Hui GK, Peng PW. Meralgia paresthetica: What an anesthesiologist needs to know. Reg Anesth Pain Med 2011;36:156-61.  Back to cited text no. 1
    
2.
Harney D, Patijn J. Meralgia paresthetica: Diagnosis and management strategies. Pain Med 2007;8:669-77.  Back to cited text no. 2
    
3.
Dureja GP, Gulaya V, Jayalakshmi TS, Mandal P. Management of meralgia paresthetica: A multimodality regimen. Anesth Analg 1995;80:1060-1.  Back to cited text no. 3
    
4.
Okur S, Vural M, Dogan Y, Mert M, Caglar N. Comparative Efficacy of Pregabalin and Ultrasonography-guided Lateral Femoral Cutaneous Nerve Blockage for Meralgia Paresthetica. Int J Ther Rehabil Res 2017;6:146.  Back to cited text no. 4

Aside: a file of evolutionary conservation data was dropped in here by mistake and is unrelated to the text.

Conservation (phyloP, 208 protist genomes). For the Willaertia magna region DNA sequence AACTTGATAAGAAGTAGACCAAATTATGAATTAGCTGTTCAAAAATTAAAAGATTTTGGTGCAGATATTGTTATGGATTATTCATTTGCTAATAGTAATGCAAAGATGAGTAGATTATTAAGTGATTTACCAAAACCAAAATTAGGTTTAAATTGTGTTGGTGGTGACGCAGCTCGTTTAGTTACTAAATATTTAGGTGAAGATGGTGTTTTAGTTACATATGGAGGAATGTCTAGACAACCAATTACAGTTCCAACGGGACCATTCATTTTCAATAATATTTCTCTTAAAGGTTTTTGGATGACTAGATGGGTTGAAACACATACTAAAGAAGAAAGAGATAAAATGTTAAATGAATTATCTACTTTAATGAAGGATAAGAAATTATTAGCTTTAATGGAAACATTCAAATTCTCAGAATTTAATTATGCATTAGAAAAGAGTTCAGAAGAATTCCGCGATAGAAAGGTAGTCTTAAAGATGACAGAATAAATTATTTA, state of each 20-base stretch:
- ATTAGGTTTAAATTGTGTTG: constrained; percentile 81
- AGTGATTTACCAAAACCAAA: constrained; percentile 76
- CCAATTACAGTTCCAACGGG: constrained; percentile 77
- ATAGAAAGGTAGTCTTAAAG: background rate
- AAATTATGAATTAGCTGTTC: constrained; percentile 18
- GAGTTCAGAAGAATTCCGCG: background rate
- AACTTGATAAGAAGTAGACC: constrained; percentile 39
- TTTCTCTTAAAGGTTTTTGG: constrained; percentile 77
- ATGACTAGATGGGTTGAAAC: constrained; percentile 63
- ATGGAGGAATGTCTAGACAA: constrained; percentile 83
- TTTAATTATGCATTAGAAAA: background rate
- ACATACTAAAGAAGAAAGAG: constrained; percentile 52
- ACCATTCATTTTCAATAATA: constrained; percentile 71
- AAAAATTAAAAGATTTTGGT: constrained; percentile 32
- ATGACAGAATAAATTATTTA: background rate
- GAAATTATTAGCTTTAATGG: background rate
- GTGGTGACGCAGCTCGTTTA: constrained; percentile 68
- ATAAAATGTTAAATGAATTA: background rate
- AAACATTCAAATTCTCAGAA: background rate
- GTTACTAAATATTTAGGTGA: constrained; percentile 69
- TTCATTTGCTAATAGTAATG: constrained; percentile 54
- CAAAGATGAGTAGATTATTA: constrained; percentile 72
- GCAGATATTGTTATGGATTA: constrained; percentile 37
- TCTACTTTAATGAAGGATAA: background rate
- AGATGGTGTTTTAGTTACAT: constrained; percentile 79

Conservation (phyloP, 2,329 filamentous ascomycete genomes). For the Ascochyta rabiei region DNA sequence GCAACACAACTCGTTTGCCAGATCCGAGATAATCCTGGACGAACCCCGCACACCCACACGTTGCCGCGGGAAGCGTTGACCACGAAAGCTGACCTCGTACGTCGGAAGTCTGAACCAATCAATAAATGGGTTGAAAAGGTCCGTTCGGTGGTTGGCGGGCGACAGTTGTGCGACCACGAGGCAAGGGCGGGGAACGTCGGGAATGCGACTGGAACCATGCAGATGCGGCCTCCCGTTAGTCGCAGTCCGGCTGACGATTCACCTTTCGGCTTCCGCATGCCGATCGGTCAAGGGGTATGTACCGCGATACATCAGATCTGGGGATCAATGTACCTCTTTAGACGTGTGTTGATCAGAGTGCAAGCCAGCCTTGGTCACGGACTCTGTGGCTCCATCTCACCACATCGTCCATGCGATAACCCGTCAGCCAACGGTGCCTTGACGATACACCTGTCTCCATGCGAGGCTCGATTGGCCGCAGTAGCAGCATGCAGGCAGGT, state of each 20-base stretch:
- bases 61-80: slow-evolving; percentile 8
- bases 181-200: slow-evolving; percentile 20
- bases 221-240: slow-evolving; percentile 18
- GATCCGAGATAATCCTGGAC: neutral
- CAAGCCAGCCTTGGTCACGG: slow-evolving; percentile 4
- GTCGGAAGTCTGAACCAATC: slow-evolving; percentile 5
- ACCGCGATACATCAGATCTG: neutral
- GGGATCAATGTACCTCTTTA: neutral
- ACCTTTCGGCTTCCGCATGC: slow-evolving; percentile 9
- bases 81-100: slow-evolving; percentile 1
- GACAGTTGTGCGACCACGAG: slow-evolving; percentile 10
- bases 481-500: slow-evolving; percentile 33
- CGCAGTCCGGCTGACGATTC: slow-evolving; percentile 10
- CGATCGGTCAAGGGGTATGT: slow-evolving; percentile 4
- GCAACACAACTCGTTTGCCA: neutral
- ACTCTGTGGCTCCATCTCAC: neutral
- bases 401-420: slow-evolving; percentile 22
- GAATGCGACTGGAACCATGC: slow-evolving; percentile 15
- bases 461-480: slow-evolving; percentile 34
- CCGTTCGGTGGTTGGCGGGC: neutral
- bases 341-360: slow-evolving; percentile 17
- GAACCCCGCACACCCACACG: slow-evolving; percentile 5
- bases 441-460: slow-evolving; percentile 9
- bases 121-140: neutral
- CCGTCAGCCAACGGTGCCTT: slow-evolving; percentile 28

5.
Khalil N, Nicotra A, Rakowicz W. Treatment for meralgia paraesthetica. Cochrane Database Syst Rev 2008;(3):CD004159.  Back to cited text no. 5
    
6.
Ecker AD, Woltman HW. Meralgia paraesthetica: A report of one hundred and fifty cases. J Am Med Assoc 1938;110:1650-2.  Back to cited text no. 6
    
7.
Haim A, Pritsch T, Ben-Galim P, Dekel S. Meralgia paresthetica: A retrospective analysis of 79 patients evaluated and treated according to a standard algorithm. Acta Orthop 2006;77:482-6.  Back to cited text no. 7
    
8.
Ivins GK. Meralgia paresthetica, the elusive diagnosis: Clinical experience with 14 adult patients. Ann Surg 2000;232:281-6.  Back to cited text no. 8
    
9.
Tumber PS, Bhatia A, Chan VW. Ultrasound-guided lateral femoral cutaneous nerve block for meralgia paresthetica. Anesth Analg 2008;106:1021-2.  Back to cited text no. 9